Current therapies for I.C. are aimed at relieving symptoms and many people are helped for variable periods by one or a combination of treatments. Firstly, patients should avoid all potential irritants and consume only “bladder friendly foods.” The IC-network provides an excellent diet form which can be downloaded here: Bladder Diet
Next, patients should consume more water, and relax / avoiding stress if possible. Many relaxation techniques are available to help patients with stress reduction; thus decreasing some of the potential pelvic pain of IC.
During an IC/PBS flare up, there are a variety of treatments that can be instituted. Bladder (rescue) instillations in the office with medications such as Xylocaine, Marcaine, bicarbonate, heparin, corticosteroids, and others can be employed. Also, oral medications which relax the bladder muscle sometimes can help and be added. Dr. Schock also utilizes local anesthetics such as pyridium and Urised type products to “numb” the urinary tract.
There are a variety of oral medications which have been found to stabilize the bladder wall lining and decrease the pain of nerve endings. Many of these options are listed for your convenience on the IC-network website.
Sacral Nerve Stimulation InterStim® therapy is a reversible treatment for people with urge incontinence caused by overactive bladder who do not respond to behavioral treatments or medication. Stimulation of this nerve may relieve the symptoms of urgency and urge incontinence. Many patients who suffer with Overactive Bladder symptoms also have associated pelvic pain / IC / PBS. They tend to have frequent urgency episodes to “avoid the pain.”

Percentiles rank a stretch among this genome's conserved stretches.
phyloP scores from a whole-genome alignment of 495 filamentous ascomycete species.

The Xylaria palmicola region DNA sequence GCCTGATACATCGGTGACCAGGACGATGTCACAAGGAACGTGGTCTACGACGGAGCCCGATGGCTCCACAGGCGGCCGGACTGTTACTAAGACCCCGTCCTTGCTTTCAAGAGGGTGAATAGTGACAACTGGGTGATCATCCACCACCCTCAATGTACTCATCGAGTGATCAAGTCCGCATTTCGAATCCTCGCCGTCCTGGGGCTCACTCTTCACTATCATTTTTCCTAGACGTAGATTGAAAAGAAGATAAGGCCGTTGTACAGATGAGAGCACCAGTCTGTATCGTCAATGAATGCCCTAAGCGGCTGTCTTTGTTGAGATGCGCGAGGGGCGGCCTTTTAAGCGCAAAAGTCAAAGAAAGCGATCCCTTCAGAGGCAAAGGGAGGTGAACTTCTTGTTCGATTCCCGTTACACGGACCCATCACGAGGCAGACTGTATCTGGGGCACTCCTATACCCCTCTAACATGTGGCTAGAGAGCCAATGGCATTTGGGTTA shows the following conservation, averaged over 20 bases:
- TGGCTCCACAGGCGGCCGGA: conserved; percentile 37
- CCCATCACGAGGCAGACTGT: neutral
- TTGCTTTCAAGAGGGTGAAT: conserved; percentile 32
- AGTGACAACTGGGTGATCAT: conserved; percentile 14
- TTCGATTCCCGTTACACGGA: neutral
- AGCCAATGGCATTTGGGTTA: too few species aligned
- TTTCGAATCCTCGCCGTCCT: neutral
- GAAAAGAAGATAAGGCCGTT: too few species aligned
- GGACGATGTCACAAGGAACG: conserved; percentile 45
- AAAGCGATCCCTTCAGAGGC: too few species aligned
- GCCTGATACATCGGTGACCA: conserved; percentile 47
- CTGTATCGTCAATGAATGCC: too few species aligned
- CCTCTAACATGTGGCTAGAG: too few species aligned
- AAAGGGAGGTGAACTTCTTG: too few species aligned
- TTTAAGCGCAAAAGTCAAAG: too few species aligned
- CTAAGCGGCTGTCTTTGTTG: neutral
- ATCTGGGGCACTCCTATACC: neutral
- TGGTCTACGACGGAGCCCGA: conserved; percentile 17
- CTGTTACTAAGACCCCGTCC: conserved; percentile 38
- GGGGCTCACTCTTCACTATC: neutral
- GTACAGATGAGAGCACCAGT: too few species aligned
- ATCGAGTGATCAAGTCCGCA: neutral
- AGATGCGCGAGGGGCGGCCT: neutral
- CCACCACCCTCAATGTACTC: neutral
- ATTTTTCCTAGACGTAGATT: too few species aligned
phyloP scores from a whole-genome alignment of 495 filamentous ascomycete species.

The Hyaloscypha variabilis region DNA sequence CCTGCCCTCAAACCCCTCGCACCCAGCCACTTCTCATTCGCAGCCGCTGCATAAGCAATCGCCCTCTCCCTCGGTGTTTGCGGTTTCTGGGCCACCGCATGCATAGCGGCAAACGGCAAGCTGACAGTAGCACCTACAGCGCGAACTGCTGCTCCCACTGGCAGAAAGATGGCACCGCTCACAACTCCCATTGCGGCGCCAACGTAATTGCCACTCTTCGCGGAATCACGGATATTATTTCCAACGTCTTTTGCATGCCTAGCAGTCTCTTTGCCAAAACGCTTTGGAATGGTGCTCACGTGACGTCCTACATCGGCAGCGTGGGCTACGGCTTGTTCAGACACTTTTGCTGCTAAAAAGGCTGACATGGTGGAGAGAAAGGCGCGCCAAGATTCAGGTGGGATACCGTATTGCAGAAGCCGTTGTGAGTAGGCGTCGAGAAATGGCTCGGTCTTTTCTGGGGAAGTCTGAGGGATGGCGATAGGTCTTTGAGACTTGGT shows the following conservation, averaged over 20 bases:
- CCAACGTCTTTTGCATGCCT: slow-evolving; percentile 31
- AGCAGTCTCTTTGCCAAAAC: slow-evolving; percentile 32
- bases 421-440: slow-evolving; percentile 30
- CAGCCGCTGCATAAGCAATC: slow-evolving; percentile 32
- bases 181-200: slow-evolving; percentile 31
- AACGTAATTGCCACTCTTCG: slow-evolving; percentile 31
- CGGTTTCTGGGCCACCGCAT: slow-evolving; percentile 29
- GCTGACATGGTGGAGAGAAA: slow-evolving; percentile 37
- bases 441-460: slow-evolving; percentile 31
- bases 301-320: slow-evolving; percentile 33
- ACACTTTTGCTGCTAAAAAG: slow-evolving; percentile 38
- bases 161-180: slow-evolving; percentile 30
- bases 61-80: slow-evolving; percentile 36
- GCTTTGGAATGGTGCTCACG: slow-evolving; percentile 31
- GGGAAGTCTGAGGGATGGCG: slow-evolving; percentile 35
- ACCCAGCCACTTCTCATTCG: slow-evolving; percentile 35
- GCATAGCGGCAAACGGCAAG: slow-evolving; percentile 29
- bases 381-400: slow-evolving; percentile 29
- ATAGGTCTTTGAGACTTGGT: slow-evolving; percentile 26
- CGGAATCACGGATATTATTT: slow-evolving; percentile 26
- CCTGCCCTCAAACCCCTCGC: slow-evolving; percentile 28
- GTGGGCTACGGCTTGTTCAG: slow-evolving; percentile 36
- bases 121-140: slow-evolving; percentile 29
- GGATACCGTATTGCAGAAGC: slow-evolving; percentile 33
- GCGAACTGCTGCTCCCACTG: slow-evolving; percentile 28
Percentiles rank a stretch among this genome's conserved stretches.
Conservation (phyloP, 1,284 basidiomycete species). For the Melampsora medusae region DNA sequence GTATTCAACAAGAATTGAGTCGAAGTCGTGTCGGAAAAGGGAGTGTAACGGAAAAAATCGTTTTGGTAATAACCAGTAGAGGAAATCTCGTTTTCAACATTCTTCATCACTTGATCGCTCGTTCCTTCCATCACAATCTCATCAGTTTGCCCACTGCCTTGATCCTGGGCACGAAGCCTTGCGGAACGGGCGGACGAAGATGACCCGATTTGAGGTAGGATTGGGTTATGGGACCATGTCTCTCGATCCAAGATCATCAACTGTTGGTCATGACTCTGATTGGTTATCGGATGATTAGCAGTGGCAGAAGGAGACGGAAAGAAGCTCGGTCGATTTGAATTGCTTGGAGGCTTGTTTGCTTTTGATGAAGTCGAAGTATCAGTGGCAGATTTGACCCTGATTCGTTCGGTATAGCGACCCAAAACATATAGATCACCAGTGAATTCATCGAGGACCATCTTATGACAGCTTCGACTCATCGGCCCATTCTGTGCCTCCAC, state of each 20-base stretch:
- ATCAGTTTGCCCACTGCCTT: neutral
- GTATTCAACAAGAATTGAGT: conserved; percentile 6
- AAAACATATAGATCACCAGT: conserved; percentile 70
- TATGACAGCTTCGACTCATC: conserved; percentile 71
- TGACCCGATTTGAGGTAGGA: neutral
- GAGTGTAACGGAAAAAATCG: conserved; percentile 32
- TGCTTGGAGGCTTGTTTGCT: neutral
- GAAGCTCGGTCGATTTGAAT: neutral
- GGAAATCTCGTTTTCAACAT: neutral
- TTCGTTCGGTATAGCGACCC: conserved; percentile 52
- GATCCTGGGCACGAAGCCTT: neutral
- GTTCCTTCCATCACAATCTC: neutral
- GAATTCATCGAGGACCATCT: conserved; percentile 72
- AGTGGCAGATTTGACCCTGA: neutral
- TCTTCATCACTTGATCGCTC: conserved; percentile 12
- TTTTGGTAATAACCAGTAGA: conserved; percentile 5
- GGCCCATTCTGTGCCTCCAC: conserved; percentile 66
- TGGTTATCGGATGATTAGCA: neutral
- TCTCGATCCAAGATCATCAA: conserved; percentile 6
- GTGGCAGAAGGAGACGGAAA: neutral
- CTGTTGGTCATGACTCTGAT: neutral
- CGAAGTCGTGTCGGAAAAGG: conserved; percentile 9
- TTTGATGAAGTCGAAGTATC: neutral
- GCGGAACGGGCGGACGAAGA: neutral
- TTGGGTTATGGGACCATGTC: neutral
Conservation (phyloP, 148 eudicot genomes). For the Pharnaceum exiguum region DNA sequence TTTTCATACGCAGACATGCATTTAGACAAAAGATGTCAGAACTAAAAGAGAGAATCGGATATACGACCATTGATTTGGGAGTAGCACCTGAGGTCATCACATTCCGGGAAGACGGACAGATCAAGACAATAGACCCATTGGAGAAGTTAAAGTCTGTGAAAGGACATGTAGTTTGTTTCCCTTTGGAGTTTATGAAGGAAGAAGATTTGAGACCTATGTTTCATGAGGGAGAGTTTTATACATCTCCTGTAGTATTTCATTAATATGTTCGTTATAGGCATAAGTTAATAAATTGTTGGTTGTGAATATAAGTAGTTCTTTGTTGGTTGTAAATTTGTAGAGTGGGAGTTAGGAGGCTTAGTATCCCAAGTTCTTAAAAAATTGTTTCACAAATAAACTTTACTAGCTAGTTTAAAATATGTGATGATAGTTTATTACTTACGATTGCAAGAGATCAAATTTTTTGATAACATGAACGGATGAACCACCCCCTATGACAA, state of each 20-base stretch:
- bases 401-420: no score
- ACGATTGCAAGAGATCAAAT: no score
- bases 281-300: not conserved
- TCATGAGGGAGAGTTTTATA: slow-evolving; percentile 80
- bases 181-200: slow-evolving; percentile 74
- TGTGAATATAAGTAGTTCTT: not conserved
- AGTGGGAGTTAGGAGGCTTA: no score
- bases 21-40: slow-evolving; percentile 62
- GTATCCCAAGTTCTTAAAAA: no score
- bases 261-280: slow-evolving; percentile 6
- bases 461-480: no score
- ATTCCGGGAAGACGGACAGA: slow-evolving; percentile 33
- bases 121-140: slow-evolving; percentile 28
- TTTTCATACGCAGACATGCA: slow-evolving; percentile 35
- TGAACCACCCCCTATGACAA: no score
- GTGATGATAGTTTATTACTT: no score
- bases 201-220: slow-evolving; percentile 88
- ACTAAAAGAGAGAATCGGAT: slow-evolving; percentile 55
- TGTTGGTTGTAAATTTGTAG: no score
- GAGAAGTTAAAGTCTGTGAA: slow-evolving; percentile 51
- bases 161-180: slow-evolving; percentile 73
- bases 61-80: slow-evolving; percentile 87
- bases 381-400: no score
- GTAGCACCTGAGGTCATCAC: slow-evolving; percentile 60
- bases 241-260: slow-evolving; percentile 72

At Dr. Jeffrey Schock’s office, patients first undergo an office “test” to first see if the treatment may help. This office-based procedure is termed percutaneous nerve evaluation (PNE). This “Office Interstim Test” is a stimulation period where the patient is allowed to evaluate whether or not the therapy is effective in controlling her symptoms. There are two techniques that exist in performing the test stimulation. Dr. Schock prefers the PNE/”Office Interstim Test” because it is extremely well tolerated, requires only 15 minutes in the office, and evaluates patient response on both S3 pelvic nerves. The procedure involves placing a temporary electrode wire through the S3 sacral foramen under local anesthesia. The wire is secured with tape and connected to an external generator the patient wears for a trial period of 3-7 days. If patients have at least 50% improvement in their symptoms during the test phase, they are candidates for chronic implant of the lead and implantable pulse generator (IPG). The advantage of the PNE is that it is an incision free procedure performed in the office utilizing local anesthesia, and does not require hospitalization. Although not indicated just for pelvic pain, many patients who also suffer with bladder symptoms and undergo this test procedure, report significant improvement in i.c./ pelvic pain symptoms. The patient also has the option of undergoing the formal two step staged Interstim hospital based test.
For more information on IC / PBS : www.ic-network.com